For many years, Man has searched for the ideal diet. Some have tried only eating fruit. Others believed that vegetables were the way to go. However, there exist a select few who choose to stand alone, going against the grain(s)- we call these loose cannons who live on the edge of society: carnivore.
TRIGGER WARNING: Vegans, enter at your own risk.
On a more serious note, I learned about the Carnivore (also called Zero Carb) diet a few weeks ago whilst watching the Joe Rogan Experience podcast (ft. Jordan Peterson). Now, if you have even a passing knowledge of this site (or have met me), you’ll know that I’m always down to try something extreme, like living in a tent or going 40 (or 35) days without any food. With that in mind, it’s not too much of a stretch to see where the idea of this diet would appeal to me. Thus, I humbly present to you, the Carnivore Challenge: 30 Days of Meat.
Now that we’ve gotten that out of the way, let’s get to the elephant in the room. (Unfortunately that’s just an idiom, because I don’t know where to buy elephant nor do I know if it tastes good, but if the opportunity presents itself, I will eat one and let you know.)
You’re probably thinking that this whole thing sounds insane, and I get that. Our culture has done a good job of ingraining the concept of “balanced meals” and “eating healthy,” right? Spinach makes you strong like Popeye, red meat is bad for your heart, something something cholesterol- we’ve heard it all ad infinitum.
That’s right- there’s a decent amount of evidence to suggest that humans are not, in fact, evolved to eat a balanced diet. Instead, it seems that we are designed to run primarily on red meat- big, buttery, fatty ribeyes, baby.
Our primate relatives are mostly omnivores, preferring fruit above other sources of food. Insects and meat make up just 2% of their diet. Interestingly enough, chimpanzees (who are very closely related to us) are the only non-humans to invent weapons (in this case, spears) to hunt (they stab at bush babies that hide in brush.) The theory suggests that, at some point in (or even before) the evolution of the Homo genus, our ancestors became tool-using hunters. Because of this, they had access to calorie- and fat-dense meat, which furthered the development of our large brains (composed primarily of fat).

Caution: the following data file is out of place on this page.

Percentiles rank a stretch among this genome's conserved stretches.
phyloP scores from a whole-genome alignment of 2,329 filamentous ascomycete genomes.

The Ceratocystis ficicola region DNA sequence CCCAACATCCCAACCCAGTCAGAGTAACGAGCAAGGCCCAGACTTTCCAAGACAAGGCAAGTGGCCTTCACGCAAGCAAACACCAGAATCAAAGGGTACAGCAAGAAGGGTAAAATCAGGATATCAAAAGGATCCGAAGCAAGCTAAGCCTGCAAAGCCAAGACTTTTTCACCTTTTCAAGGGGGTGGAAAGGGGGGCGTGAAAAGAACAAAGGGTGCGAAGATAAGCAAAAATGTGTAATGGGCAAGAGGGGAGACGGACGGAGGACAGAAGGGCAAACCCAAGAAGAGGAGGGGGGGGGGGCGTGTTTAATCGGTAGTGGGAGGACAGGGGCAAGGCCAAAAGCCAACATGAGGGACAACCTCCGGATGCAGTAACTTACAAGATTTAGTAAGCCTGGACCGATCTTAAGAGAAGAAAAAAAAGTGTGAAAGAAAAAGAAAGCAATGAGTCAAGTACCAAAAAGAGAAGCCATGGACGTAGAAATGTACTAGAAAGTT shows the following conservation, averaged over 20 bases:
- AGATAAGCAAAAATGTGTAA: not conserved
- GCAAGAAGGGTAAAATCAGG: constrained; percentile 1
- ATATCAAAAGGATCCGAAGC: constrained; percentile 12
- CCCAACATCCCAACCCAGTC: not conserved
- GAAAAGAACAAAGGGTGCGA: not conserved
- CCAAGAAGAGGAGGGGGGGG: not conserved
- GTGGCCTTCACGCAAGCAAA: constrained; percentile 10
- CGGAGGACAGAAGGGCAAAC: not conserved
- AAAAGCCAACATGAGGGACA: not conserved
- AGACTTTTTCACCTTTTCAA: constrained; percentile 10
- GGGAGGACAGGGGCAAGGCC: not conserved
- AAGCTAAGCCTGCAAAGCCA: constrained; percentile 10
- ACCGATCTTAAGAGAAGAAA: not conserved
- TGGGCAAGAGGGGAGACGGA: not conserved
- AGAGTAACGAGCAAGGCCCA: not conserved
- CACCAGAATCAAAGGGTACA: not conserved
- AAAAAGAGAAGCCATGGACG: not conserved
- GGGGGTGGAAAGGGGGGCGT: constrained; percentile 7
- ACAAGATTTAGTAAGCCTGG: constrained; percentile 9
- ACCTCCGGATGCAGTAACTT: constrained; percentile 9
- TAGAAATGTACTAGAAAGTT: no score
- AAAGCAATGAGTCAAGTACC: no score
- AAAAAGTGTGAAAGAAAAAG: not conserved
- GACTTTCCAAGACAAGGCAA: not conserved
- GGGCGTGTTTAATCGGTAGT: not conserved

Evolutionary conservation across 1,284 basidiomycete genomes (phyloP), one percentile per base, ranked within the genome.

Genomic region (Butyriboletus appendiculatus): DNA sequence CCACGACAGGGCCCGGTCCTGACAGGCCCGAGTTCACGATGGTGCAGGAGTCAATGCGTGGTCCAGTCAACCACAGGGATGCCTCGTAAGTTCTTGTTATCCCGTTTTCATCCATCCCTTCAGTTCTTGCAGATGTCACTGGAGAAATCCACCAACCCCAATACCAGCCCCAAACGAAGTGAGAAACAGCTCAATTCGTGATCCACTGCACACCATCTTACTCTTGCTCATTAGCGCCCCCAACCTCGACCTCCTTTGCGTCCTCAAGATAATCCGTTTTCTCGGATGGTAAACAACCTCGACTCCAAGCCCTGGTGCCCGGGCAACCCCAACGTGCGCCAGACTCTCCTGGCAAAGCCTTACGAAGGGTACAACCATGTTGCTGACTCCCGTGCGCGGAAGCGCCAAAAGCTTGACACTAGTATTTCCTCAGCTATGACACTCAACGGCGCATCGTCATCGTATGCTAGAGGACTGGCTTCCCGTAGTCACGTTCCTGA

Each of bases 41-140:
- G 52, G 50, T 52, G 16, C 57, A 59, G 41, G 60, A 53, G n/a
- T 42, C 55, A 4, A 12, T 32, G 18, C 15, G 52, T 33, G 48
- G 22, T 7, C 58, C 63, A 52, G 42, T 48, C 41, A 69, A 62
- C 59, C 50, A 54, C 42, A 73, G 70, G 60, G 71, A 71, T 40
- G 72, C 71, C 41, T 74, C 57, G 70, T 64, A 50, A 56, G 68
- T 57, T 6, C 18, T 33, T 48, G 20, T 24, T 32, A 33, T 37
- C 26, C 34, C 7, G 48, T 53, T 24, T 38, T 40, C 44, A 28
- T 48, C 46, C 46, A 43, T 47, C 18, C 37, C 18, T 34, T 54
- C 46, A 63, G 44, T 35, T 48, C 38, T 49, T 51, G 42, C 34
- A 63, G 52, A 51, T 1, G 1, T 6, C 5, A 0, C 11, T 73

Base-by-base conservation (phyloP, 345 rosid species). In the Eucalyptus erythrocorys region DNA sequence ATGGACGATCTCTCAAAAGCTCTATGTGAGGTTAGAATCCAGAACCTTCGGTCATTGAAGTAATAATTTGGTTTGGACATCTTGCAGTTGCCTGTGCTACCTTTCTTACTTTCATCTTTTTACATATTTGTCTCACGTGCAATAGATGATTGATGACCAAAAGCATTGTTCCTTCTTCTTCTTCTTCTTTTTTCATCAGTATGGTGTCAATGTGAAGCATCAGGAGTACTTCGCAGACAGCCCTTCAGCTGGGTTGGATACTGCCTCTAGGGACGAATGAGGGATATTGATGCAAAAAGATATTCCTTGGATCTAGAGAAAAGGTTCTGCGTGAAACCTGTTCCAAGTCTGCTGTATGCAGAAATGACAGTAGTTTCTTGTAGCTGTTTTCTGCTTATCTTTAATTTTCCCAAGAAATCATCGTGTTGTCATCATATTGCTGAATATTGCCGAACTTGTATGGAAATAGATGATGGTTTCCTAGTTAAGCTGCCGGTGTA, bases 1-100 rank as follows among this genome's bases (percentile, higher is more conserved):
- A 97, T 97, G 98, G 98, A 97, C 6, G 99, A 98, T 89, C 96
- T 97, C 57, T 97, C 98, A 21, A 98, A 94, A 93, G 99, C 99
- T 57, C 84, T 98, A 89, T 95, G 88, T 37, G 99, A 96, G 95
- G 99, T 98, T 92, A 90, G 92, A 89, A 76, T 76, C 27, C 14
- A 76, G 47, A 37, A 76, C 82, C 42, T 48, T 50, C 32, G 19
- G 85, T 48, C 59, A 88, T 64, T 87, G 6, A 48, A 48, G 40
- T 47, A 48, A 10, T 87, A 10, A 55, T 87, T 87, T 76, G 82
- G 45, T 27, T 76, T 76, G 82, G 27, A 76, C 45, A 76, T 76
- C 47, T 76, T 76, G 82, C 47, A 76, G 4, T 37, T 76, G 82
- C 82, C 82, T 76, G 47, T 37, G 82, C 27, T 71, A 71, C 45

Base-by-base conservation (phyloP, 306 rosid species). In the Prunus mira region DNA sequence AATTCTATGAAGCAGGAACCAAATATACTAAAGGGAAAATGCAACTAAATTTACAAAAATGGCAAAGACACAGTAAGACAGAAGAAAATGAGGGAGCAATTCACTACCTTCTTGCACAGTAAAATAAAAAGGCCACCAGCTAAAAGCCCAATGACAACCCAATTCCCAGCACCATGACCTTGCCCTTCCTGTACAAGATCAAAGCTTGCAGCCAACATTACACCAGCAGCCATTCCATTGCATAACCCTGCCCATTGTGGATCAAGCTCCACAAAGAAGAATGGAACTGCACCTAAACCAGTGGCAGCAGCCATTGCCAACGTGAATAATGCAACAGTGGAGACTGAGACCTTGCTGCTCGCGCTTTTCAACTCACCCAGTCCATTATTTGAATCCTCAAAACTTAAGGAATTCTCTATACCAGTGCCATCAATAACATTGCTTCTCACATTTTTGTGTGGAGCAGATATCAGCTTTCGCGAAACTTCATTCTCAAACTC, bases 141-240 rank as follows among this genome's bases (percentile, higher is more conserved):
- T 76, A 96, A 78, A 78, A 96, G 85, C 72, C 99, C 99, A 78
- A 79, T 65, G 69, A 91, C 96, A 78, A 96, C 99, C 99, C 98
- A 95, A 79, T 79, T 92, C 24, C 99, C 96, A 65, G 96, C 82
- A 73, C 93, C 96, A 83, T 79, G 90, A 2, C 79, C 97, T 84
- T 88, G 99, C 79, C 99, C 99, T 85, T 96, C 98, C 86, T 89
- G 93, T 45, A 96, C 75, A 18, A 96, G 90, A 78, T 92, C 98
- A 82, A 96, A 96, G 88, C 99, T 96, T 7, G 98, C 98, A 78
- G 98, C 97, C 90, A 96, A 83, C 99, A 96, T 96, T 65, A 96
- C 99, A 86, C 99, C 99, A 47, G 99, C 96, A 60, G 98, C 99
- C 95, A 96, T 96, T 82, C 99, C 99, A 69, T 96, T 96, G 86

There is a great deal of evidence to support this, from the compositional differences between the human gut (primarily small intestine, which breaks down protein) and the ape (primarily colon, which breaks down vegetation). Additionally, humans lack thick tooth enamel (protects against damage from eating plant matter), which indicates that we maintained diet heavy in meat.
I’ll leave the rest of the science to the scientists, so if you want a more compelling and well-researched argument, check out this brilliant presentation Amber O’Hearn gave on the subject:
The best argument I have heard in support of the carnivory hypothesis, however, is this:
“What other apex predator, in the wild, eats anything besides meat?”
Humans are the top of the food chain- apex predators. You would never see a lion eating a salad or a tiger going vegan, so why would it make sense for people to do the same?
I’ll leave you with that thought for this week- it’s time for me to visit the butcher.
Read Ch. II here:
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